Kyrie, Johannes Ockeghem

Kyrie, Johannes Ockeghem - student project

Kyrie from Missa prolationum, Johannes Ockeghem.
There was something that caught my eye in the score of this piece while I was listening to it and trying to follow the score. The Alto voice in the very beginning was singing just the same melody as the Soprano, but proportionally slower. I've done some research and found that such thing is called a prolation canon (or a mensuration canon/proportional canon). And Missa prolationum is called so because this technique is used in all parts. As I understand it's extremely hard to write such a canon, and to make it sound this smooth and beautiful is even harder, and there are really a few examples of these.
The harmony feels full of light and the rhythm keeps my attention through the whole piece which is quite unusual for complex music when you sometimes lose focus. Here, because of canon structure and accompanying melodies in lower voices, and because the piece is partly using all 4 voices and partly only 2 it's really entertaining to listen to it.
I think the most appealing thing here is the structure, rhythm and compositional technique, while the harmony seems almost perfect too.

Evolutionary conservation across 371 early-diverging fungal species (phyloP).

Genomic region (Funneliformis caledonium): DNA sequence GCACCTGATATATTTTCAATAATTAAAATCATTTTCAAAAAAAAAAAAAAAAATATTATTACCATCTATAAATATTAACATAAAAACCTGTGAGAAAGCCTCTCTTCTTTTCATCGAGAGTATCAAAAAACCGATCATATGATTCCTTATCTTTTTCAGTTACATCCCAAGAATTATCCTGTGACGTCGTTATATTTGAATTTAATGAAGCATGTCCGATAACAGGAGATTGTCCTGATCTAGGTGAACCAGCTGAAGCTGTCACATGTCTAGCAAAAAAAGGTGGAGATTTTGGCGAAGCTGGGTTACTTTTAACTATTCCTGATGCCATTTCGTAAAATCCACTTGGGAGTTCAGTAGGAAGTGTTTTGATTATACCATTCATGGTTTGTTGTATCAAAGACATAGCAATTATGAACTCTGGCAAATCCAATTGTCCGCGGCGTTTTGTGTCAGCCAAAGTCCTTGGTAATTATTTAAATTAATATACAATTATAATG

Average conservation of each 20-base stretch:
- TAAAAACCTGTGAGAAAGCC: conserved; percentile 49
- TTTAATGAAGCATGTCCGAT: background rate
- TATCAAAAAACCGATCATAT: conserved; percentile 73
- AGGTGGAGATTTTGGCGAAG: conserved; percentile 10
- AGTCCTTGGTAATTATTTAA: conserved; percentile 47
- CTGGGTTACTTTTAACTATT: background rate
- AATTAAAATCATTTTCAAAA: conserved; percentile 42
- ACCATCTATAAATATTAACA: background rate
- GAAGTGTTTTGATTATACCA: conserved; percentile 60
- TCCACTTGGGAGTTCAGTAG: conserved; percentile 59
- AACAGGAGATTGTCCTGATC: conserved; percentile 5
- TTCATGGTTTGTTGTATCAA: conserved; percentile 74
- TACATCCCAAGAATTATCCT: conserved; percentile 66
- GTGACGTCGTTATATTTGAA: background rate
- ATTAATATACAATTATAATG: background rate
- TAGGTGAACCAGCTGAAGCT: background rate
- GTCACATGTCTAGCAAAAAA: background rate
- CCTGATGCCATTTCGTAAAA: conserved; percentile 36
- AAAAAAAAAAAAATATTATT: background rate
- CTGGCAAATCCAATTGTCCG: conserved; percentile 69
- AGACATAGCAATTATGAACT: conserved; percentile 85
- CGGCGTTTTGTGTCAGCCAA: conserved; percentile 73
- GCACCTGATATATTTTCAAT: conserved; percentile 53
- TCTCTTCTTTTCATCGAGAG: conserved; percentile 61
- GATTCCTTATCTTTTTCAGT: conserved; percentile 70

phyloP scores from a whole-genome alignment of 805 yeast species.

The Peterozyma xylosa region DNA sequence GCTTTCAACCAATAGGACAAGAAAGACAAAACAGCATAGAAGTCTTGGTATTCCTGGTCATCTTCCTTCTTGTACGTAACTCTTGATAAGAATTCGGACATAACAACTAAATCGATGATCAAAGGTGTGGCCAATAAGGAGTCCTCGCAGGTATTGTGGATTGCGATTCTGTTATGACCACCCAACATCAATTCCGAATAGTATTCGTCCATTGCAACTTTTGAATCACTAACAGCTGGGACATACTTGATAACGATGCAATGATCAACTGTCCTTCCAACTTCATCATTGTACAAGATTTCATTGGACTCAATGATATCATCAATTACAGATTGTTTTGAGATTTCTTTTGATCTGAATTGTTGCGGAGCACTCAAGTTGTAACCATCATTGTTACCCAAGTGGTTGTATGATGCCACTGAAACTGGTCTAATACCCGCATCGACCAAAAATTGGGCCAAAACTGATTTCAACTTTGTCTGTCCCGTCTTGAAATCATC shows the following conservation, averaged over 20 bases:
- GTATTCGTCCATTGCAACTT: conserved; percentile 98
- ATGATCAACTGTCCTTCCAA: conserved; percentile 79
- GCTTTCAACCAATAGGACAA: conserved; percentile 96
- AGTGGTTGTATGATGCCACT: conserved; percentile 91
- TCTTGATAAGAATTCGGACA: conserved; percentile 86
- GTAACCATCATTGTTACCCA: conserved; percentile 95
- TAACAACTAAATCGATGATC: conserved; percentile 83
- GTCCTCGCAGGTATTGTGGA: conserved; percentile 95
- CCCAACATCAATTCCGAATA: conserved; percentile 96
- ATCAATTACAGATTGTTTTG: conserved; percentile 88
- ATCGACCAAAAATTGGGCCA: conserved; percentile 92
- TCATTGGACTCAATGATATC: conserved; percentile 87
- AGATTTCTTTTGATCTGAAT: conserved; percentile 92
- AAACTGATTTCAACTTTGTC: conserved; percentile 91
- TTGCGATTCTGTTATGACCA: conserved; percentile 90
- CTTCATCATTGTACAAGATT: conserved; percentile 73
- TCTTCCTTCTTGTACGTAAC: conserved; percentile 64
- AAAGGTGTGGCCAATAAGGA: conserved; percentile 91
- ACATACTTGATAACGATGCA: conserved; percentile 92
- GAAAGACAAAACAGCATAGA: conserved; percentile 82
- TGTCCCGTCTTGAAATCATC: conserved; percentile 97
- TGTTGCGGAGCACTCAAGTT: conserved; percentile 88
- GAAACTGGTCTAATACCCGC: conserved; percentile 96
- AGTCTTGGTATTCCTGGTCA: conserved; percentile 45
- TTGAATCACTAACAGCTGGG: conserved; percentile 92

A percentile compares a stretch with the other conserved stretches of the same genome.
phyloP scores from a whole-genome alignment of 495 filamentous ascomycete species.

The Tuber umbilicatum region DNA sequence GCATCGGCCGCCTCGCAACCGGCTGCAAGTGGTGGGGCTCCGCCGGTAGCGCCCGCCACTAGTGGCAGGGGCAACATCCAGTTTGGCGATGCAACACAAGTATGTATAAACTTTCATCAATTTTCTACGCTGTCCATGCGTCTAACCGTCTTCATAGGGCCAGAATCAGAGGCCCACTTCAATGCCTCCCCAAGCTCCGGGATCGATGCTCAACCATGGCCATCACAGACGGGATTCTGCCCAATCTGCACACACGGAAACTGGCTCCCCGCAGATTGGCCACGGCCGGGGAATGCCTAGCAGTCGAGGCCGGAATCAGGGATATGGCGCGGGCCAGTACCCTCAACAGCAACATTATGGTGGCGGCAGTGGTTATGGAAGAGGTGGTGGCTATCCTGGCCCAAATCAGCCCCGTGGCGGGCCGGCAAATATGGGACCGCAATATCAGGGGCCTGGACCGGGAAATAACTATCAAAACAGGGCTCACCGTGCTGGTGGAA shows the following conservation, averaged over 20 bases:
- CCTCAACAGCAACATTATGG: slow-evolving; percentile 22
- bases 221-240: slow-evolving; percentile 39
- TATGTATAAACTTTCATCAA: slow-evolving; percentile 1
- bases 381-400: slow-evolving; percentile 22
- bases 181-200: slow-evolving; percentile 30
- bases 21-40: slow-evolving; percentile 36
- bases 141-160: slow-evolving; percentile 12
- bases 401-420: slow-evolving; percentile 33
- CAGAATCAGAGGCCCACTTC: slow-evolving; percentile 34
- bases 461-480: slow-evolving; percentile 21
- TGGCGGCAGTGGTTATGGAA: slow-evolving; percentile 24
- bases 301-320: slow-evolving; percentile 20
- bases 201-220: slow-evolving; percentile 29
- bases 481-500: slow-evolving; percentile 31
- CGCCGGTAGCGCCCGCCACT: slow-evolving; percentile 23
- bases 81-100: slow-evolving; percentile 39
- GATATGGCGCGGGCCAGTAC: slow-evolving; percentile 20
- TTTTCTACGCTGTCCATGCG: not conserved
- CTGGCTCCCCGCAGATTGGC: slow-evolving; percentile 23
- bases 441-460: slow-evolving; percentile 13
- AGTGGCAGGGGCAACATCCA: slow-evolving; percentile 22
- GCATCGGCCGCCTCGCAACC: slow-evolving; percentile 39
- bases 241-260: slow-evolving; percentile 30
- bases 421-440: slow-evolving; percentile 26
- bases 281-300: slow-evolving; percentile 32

Talking about times when this music was created, I think of church choirs, and some castle-like places where the composer maybe lived, but the historical point of view is quite hard for me to have.
Interesting detail that I found is that Ockeghem for some time had a position of "left-hand choir singer" which meant that he sang composed music while "right-handers" sang chant. As I understood singing in a choir was a way to become a professional musician or composer at that time. What is also interesting is how many places he had opportunity to live in during his long career.
The dating for this piece is not precise. The best you can say - mid 15th century or maybe it's second half. Since Ockenghem lived 1410(?) - 1497, Kyrie from Missa Prolationum might be his middle or late work.